To eight pounds of beef put four quarts of water, two table-spoonfuls of salt, half a tea-spoonful of pepper, three tea-spoonfuls of vinegar, and four tea-spoonfuls of sugar. Put it on at eight in the morning, and let it simmer slowly till the water is more than half gone; then skim off the grease, and set it in the stove-oven till the water is all gone but about a tea-cupful, which is for gravy, and may be thickened a little. Add boiling water, if it goes too fast, (for in some kinds of weather it will evaporate much faster than in other days). This dish should be very tender, and is excellent cold, especially if it is pressed under a heavy weight. This was a favorite soldier's dish; and tough meat is as good as it is tender, when thus cooked.
The best way to cook a ham is first to wash it; then take off the skin and bake it in a pan, with a little water in it, in a stove or brick oven, till tender, which is found by a fork piercing easily. Allow twenty minutes for each pound.
To boil a ham, soak it over night; then wash in two waters, using a brush. Boil slowly, and allow fifteen minutes for each pound. When cold, take off the skin, and ornament with dots of pepper and fringed paper tied around the shank.
A nice way to treat a cold boiled ham is, after removing the skin, to rub it over with beaten egg, and then spread over powdered cracker, wet with milk, and let it brown in the oven. Boiled ham is much improved by setting it in the oven half an hour, making it sweeter, while the fat that tries out is useful for cooking.
Put it in salted water, (a tea-spoonful for each quart;) have enough to cover it. Skim well just before it begins to boil, and as long as the scum rises. Allow about fifteen minutes to each pound, or more for beef. Drain well, and serve with vegetables boiled separately.
Wash the inside carefully with soda water, to remove any taint. Stuff with seasoned bread-crumbs, or cracker, wet up with eggs, and sew up the openings. Put them in boiling water, enough to cover, and let them simmer gently till tender. It is a good plan to wrap in a cloth dredged with flour.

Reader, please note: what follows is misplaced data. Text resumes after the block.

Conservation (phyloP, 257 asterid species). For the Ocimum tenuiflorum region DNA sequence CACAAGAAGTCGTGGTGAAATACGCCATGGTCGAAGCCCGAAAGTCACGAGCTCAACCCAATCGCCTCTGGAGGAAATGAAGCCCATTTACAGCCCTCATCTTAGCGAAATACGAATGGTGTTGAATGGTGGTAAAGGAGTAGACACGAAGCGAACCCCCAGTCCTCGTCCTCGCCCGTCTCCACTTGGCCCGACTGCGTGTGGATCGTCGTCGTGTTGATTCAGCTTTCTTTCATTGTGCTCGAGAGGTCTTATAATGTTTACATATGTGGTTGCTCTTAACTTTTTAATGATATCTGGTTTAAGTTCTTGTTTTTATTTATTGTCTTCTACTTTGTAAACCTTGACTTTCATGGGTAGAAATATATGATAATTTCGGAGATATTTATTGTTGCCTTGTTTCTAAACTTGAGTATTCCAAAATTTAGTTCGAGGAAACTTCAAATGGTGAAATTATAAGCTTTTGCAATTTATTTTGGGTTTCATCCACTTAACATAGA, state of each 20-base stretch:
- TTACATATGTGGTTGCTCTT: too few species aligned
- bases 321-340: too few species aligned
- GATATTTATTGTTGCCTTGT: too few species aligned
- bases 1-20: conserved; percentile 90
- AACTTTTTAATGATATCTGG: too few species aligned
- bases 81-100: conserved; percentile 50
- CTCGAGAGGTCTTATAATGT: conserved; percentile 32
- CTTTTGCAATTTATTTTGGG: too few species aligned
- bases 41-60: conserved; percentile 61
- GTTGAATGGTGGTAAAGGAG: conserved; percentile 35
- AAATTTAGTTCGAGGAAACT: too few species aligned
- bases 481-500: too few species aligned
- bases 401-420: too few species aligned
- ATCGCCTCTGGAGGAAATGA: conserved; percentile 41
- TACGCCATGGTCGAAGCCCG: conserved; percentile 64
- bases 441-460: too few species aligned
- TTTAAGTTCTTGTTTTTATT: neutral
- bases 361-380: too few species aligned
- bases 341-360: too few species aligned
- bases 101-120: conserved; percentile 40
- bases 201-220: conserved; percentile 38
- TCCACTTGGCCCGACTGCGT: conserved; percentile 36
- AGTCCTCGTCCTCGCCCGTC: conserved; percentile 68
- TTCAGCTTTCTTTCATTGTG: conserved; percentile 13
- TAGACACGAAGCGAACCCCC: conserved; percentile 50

Cut them up, and put in a pot, with cold water enough to cover. Put some salt pork over, and let them simmer slowly till very tender and the water mostly gone. When done, stir in a cup of milk, mixed with two well-beaten eggs, first mixing slowly some of the hot liquor with the milk and eggs.
Some fry the pork first, thus increasing the flavor, and others leave it out.
Mutton should be cooked more rare than any other meat. Make a stuffing of chopped bread, seasoned with pepper and salt, and mixed with one or two eggs. Make deep gashes in the meat, (or, better, take out the bone;) fill the openings with stuffing and sew them up. Wrap it tight in a cloth, and put it so as to be covered with water, salted at the rate of a tea-spoonful to each quart. Let it simmer slowly about two or three hours. Skim thoroughly just before it comes to boiling heat. If needful, add boiling water. Save the water for broth for next day. If you pour cold water on the cloth before removing it, and let it stand two minutes, it improves the looks.